Eco-Dentistry Association supports EPA

Oct. 1, 2010
Both wat to curtail mercury waste from dental offices.

BERKELEY, California--The Eco-Dentistry Association, an international membership association formed to promote environmentally sound practices in dentistry, has announced support of the U.S. Environmental Protection Agency‘s efforts to curtail mercury waste from dental offices.

In a recent EPA press release, the agency stated its intention to propose a rule next year requiring all dental practitioners to separate the mercury from dental amalgam waste before disposal. The rule would not be finalized until 2012.

“While we’ve preferred voluntary installation of amalgam separators and recognize the challenges dentists face in understanding the environmental impact of their practices,” said Susan Beck, director of the Eco-Dentistry Association. “Unfortunately, we see the highest rate of separator installation in areas where the requirements are mandatory.”

The EPA is recommending that dental offices voluntarily install and utilize “existing technology,” such as amalgam separators.

“Voluntarily and promptly installing a separator is the responsible thing to do,” Beck added. “Otherwise, dental office mercury waste ends up burdening local water treatment plants in the very communities in which dentists practice.”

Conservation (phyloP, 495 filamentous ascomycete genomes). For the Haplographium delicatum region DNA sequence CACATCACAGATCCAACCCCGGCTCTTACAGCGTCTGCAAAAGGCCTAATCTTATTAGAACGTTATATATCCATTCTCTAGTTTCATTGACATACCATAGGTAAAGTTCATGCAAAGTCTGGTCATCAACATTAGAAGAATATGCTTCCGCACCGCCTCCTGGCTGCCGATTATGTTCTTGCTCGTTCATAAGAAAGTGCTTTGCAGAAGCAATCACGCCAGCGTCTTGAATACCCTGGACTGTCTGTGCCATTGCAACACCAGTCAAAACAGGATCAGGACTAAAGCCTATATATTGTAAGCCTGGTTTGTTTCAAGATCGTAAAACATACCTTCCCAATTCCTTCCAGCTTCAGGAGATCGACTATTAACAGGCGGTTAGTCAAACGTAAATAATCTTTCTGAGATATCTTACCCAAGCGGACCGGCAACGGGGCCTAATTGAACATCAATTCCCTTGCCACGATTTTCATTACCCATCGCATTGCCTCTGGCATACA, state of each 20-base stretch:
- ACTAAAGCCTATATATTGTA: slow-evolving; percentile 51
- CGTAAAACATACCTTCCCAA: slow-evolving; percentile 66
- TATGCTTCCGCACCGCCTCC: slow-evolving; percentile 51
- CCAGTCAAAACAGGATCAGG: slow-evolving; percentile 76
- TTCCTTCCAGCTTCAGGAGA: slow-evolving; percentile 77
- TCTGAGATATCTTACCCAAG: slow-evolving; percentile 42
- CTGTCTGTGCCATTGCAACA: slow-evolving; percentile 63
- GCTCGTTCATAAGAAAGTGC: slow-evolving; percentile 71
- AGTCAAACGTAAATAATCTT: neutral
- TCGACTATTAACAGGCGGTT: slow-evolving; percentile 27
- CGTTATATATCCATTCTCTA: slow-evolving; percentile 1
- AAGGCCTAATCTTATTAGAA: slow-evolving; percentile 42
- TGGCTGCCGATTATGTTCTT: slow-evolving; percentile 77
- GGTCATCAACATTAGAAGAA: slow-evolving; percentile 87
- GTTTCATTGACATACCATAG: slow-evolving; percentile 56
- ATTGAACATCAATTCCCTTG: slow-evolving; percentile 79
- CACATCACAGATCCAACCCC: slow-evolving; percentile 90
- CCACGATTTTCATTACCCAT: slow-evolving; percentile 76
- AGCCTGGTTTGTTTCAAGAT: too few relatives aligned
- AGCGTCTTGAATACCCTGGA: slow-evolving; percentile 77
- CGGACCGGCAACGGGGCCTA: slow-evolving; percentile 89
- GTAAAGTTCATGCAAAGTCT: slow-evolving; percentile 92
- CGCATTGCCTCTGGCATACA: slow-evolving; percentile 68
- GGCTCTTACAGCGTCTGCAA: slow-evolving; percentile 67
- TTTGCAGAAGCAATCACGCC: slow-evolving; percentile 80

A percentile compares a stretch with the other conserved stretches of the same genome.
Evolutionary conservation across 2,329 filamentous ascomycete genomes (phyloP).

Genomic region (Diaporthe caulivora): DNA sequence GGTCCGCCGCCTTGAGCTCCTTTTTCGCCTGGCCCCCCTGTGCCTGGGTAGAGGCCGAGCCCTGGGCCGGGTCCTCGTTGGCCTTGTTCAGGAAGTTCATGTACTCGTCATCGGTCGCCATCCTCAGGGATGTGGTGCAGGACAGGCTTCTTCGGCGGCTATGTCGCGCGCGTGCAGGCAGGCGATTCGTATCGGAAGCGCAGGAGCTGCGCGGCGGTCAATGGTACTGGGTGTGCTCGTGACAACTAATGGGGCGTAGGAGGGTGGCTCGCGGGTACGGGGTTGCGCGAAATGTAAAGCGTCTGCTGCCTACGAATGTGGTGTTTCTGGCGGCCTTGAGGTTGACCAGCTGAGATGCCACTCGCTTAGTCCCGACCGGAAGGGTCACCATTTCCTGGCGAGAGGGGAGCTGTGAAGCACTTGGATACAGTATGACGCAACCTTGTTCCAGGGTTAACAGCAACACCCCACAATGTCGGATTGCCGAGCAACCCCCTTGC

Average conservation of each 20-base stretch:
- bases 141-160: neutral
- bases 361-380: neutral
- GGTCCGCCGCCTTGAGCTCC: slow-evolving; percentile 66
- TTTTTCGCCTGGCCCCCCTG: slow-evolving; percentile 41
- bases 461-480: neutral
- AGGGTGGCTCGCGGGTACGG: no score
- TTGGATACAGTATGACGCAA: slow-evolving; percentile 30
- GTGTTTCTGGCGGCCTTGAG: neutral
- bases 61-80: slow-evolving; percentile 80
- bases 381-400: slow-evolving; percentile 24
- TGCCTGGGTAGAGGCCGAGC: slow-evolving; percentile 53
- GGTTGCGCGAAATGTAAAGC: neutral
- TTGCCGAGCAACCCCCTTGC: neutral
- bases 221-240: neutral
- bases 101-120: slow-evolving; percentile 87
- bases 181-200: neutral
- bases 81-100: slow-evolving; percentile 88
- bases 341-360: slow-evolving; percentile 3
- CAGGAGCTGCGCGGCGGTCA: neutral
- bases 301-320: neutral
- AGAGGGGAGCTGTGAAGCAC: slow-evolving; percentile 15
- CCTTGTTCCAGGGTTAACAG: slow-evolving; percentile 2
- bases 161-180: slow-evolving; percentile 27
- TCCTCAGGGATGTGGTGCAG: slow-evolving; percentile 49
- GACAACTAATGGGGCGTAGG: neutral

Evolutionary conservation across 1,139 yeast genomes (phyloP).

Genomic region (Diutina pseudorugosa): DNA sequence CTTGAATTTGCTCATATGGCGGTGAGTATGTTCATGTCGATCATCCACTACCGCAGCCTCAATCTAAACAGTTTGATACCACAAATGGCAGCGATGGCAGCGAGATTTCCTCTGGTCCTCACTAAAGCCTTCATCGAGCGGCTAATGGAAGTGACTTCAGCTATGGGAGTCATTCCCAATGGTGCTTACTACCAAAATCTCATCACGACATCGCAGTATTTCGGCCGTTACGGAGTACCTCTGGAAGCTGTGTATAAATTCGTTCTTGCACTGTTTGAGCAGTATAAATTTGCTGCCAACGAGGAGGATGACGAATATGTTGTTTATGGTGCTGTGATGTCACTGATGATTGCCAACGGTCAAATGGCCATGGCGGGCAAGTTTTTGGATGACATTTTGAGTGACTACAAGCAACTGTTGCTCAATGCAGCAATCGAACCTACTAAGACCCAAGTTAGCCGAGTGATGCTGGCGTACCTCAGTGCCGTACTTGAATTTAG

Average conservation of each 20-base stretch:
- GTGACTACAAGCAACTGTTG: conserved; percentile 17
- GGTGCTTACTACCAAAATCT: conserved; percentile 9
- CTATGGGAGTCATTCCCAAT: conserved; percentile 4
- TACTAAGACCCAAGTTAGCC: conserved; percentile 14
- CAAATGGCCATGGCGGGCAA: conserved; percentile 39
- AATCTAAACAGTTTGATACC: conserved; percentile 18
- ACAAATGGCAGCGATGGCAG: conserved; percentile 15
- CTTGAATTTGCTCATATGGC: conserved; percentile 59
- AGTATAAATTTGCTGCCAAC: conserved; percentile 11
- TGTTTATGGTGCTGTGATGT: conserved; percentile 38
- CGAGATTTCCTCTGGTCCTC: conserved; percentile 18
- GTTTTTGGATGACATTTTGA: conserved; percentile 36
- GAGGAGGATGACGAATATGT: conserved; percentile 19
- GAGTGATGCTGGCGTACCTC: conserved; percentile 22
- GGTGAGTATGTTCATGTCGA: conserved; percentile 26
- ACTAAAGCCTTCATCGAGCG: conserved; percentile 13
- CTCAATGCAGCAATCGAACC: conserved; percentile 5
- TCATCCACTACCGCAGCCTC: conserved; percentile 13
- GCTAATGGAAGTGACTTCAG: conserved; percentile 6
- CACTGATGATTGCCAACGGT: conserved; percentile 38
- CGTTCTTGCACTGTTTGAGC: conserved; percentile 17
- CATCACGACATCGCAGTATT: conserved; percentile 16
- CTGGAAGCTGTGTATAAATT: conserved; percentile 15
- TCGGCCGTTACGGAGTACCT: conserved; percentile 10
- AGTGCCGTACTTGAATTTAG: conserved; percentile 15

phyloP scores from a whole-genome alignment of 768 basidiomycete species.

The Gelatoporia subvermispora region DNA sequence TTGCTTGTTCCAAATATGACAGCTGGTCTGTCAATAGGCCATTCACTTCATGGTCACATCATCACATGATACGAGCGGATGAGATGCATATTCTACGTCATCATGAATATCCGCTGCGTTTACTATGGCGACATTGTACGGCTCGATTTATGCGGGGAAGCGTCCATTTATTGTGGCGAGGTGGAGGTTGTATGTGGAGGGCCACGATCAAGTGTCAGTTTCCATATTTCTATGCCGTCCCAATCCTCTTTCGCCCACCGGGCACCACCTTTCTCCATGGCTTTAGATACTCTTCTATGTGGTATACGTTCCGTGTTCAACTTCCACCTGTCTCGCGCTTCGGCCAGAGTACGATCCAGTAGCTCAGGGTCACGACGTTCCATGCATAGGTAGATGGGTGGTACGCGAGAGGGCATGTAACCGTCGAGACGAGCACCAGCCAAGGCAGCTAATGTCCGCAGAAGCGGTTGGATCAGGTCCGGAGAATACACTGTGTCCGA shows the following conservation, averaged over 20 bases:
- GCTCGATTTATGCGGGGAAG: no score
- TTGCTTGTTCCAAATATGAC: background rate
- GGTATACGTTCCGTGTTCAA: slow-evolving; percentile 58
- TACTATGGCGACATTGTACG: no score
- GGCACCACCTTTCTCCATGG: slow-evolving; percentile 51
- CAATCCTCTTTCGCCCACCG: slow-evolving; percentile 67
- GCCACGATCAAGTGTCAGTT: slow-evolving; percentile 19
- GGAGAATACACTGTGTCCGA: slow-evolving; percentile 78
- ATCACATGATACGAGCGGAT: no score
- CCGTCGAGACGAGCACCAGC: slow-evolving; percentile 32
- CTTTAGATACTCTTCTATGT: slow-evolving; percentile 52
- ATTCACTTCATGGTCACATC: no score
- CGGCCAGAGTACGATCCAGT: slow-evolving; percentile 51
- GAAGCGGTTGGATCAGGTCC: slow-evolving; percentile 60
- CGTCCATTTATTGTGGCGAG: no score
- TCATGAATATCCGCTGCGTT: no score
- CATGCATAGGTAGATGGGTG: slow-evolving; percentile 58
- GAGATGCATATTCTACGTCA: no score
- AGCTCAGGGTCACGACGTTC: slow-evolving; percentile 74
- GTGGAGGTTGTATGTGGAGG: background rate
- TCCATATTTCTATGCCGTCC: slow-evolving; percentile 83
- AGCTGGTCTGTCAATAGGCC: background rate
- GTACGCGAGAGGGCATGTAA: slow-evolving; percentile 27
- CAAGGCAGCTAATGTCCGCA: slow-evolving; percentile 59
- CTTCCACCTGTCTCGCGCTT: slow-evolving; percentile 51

The Eco-Dentistry Association notes that some dentists are not aware that they need an amalgam separator.

“We often hear from high-tech dentists who no longer place amalgam fillings that they don’t think they need a separator. This is simply not so,” explained EDA co-founder Ina Pockrass. “While counterintuitive, dentists who only remove amalgam restorations actually generate, on an average, more mercury-containing waste than those who place the material.”

According to the EPA, 50% of the mercury entering local waste treatment plants--about 3.7 tons each year--comes from dental amalgam; however, Amalgam separators can take 95% of the mercury out of the amalgam waste that is discharged to local treatment plants.

“Our message is simple,” explained Pockrass. “Whether you put amalgam in or take it out, please deal with it responsibly by installing a separator.”

More information can be found at

To read more about the Eco-Dentistry Association, go to Eco-Dentistry Association.

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